In the early days of the pandemic, Michelle lost her stepmother to COVID-19 and her father fell seriously ill; he’s still dealing with the long-term effects. He caught the virus at work one day, meeting with clients for the impending tax season. After watching the devastating effects the virus had on her family, the idea of putting her staff or customers in harm’s way wasn’t even a consideration.
So, when The Grapevine closed along with all other bars last spring, they used the time to fix a few things, slap new paint on well-worn doors. In the fall, when the state allowed bars to open under certain provisions, they took advantage of their large outdoor space dotted with well-distanced tables. Customers were allowed inside the main bar area only to use the restrooms. They hung large plastic liners around the bar to discourage loitering.
Last week when they pulled down that curtain of plastic, it was done so with dramatic flair, like the big reveal on a home renovation show.
“We waited until our staff was vaccinated, and after that everyone voted to go ahead and open,” says Michelle, who has all along made decisions involving her crew with their input. “We need to hire another bartender, but so far, knock-on-wood, that's the only hiccup."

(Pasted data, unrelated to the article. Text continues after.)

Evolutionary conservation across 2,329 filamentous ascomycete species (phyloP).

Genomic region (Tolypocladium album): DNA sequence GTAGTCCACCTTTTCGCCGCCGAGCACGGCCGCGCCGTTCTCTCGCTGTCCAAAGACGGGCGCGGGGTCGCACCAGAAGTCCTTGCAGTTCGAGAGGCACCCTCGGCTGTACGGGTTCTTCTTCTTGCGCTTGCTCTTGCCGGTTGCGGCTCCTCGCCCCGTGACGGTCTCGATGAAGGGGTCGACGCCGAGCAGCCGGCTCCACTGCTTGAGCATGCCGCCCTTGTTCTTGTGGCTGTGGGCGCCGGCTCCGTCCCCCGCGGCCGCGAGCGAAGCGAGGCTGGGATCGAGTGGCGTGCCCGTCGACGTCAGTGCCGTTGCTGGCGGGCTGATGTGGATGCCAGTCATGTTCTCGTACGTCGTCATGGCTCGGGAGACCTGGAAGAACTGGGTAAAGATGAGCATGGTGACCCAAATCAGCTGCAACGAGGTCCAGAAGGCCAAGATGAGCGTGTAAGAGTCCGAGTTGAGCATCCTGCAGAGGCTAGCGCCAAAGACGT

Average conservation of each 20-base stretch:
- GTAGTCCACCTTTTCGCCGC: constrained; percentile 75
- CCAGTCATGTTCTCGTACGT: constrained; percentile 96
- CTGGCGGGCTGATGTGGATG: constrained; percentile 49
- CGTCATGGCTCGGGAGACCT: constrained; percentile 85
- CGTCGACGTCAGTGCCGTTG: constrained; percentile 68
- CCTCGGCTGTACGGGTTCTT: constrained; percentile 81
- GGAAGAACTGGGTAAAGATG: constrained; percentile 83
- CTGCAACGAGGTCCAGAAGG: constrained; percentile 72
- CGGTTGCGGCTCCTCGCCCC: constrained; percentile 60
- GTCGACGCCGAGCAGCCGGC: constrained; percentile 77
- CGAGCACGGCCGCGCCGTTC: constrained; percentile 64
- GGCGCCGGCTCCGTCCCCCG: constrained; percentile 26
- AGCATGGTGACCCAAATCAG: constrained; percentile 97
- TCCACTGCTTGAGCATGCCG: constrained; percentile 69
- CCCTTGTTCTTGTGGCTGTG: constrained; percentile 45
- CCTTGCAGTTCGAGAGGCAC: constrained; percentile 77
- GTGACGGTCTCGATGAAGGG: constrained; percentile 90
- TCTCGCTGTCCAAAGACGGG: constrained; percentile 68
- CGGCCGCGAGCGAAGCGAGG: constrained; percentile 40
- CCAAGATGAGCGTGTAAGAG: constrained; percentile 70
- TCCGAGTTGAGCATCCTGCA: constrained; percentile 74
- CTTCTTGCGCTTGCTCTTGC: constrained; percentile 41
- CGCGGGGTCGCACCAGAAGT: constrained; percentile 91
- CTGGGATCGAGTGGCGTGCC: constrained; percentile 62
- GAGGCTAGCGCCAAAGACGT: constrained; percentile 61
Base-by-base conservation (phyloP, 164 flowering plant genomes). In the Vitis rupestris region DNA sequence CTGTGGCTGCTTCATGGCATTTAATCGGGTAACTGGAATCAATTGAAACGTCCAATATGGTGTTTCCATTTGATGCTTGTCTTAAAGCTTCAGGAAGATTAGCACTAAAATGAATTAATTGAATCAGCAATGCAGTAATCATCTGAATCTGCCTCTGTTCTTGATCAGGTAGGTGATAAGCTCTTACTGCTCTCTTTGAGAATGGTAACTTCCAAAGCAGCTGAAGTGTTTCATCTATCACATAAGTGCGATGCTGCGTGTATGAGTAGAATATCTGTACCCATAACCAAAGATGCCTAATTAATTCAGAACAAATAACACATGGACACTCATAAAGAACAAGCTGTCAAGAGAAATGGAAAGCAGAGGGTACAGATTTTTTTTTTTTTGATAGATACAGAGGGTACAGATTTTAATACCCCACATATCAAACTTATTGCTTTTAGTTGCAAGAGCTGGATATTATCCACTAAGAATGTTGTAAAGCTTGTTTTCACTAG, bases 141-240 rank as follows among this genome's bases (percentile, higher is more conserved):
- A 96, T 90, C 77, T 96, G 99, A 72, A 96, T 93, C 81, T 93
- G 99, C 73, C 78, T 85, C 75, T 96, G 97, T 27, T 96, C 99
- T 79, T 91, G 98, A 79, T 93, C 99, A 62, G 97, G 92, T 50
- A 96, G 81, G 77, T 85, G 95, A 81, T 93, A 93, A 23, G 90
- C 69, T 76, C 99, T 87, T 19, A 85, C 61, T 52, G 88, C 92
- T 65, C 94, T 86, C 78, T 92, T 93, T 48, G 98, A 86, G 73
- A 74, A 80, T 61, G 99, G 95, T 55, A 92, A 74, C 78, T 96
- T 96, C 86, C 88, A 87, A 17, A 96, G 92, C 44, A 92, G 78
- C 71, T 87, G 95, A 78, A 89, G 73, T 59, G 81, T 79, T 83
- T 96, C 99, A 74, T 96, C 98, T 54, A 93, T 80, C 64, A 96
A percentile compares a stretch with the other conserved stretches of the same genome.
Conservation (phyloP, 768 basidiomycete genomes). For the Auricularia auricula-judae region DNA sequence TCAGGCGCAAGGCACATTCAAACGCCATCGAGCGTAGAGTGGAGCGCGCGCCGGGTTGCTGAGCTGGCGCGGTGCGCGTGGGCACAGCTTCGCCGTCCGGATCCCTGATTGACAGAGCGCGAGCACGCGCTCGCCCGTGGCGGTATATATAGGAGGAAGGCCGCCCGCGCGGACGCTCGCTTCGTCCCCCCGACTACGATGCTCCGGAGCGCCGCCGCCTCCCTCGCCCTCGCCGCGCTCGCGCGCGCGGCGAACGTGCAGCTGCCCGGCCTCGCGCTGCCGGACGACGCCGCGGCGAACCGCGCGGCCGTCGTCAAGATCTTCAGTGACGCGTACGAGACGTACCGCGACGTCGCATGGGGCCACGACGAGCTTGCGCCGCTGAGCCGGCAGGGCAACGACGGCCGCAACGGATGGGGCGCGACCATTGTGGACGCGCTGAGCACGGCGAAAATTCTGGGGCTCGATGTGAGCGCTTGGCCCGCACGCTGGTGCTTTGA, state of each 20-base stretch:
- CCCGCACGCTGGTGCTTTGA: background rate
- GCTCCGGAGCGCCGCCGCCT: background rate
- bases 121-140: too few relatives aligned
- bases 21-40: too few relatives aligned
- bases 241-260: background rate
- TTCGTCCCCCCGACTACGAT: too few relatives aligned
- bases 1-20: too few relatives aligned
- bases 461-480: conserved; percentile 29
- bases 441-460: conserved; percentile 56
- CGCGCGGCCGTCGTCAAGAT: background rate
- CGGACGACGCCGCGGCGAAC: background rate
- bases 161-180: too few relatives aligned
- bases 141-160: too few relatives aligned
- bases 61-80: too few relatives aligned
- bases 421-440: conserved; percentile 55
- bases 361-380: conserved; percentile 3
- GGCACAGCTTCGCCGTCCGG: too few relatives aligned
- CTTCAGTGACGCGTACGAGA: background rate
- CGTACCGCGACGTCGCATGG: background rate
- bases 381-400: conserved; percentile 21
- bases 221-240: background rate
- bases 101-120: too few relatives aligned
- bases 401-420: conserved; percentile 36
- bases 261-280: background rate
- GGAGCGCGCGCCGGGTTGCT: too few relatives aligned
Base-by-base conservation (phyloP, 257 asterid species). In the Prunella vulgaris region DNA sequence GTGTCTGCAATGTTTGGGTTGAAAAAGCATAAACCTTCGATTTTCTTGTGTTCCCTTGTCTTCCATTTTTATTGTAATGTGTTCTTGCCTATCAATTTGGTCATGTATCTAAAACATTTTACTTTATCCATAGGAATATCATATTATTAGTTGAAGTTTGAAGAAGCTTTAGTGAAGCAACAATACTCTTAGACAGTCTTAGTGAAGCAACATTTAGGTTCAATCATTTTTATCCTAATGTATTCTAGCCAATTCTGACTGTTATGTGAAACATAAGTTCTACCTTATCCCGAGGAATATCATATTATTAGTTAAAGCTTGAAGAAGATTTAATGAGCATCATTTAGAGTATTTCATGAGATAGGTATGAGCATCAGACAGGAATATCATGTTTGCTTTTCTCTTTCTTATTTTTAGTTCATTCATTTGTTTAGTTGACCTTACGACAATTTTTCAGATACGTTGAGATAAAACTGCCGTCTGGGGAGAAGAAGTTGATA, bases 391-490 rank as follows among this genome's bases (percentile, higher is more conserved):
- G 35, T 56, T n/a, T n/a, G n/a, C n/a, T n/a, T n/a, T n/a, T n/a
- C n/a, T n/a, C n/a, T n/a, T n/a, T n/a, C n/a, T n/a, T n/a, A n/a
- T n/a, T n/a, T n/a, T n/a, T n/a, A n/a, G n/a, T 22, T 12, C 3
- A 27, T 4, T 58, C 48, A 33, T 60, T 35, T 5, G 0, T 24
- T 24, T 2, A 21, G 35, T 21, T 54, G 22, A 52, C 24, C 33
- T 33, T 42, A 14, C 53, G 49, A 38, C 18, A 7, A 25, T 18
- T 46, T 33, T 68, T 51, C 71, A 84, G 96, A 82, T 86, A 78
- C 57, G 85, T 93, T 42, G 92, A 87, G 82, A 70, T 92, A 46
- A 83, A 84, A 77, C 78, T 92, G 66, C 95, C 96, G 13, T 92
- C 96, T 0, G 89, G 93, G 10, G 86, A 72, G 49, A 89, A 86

Before the pandemic, their newest employee had five years of service. In the last year, however, restaurants and bars across the city (and country) were forced to lay off workers who have since moved on from the service industry. Some places are now even offering bonuses for just showing up at an interview. New restaurants hoping to open soon are sending out press releases for hiring events rather than the actual opening. (Can't open if you don't have a staff.)
“We had three employees leave the industry completely, so for the first time in 25 years we're interviewing for bartenders,” Michelle says. “Everyone else who's bartended here was either promoted from within or someone we knew or someone working with us recommended. Our newest person has been with us for five years.”
“I cleaned houses,” Masterson says morosely of trying to stay busy when The Grapevine was either fully or partially closed. “I walked dogs. I did whatever I could.”
Maureen Krivanek, who was standing at the freshly reopened bar, chimed in, “This is like family. We’re family here. And look at how clean the floors are. Doesn’t it look great?” It did, in fact.
Honea has extended the hours to 2 a.m. again, as opposed to only midnight, which she'd been doing since reopening.
Perhaps The Grapevine bar being 100% is a sign of old times. An Everclear-laced Bellini of hope.